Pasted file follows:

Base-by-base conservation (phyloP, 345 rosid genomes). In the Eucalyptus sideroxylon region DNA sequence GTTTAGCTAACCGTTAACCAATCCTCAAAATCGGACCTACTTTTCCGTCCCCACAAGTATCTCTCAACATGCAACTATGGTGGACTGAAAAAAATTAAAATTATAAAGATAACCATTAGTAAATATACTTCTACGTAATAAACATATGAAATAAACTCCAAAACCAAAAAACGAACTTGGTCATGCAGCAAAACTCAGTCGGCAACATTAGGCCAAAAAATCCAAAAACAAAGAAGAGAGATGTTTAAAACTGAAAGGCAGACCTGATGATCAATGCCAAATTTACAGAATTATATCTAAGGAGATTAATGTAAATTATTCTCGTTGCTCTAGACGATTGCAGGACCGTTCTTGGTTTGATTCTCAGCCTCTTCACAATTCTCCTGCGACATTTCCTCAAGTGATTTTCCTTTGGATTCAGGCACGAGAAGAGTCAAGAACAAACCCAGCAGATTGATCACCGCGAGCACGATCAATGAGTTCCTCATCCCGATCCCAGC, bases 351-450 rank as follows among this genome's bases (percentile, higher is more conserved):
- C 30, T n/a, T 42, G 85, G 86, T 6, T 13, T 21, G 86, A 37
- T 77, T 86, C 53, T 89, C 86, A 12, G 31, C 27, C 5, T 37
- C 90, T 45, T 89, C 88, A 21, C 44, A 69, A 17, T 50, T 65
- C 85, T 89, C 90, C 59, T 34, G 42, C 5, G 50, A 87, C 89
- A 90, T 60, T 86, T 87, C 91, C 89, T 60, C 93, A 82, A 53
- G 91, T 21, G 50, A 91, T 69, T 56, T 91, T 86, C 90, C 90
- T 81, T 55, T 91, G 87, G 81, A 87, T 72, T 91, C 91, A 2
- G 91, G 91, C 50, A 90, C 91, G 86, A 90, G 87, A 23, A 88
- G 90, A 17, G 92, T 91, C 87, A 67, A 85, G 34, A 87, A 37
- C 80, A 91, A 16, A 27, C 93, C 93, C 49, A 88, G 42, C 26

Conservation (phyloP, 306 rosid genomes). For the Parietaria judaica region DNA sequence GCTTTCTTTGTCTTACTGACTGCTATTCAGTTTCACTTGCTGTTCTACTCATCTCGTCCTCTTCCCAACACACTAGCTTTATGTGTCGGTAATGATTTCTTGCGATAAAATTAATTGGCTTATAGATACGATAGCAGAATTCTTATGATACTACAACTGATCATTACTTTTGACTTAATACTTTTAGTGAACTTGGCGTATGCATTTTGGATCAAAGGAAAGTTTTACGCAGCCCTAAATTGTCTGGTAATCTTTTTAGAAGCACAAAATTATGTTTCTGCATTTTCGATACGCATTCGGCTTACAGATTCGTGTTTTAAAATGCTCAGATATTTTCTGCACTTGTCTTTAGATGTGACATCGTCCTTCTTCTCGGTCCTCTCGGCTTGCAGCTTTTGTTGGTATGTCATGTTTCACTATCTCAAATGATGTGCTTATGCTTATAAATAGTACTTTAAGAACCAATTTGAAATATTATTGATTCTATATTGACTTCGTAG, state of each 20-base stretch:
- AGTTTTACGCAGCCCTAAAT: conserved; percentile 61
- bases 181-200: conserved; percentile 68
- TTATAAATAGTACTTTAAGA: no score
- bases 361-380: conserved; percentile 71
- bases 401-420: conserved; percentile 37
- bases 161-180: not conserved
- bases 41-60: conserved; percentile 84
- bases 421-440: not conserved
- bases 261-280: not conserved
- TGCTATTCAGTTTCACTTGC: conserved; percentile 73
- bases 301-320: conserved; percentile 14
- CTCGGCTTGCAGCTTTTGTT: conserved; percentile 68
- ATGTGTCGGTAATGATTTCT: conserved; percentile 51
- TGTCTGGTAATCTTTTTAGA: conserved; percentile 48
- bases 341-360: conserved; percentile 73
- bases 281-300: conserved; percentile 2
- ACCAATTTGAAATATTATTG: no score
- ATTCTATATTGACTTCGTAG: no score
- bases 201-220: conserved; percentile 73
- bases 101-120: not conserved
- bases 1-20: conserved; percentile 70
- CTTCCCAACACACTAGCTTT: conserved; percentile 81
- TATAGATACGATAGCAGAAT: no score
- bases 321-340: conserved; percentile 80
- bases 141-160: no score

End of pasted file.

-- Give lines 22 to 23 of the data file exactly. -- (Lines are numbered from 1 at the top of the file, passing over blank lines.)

- TGCTATTCAGTTTCACTTGC: conserved; percentile 73
- bases 301-320: conserved; percentile 14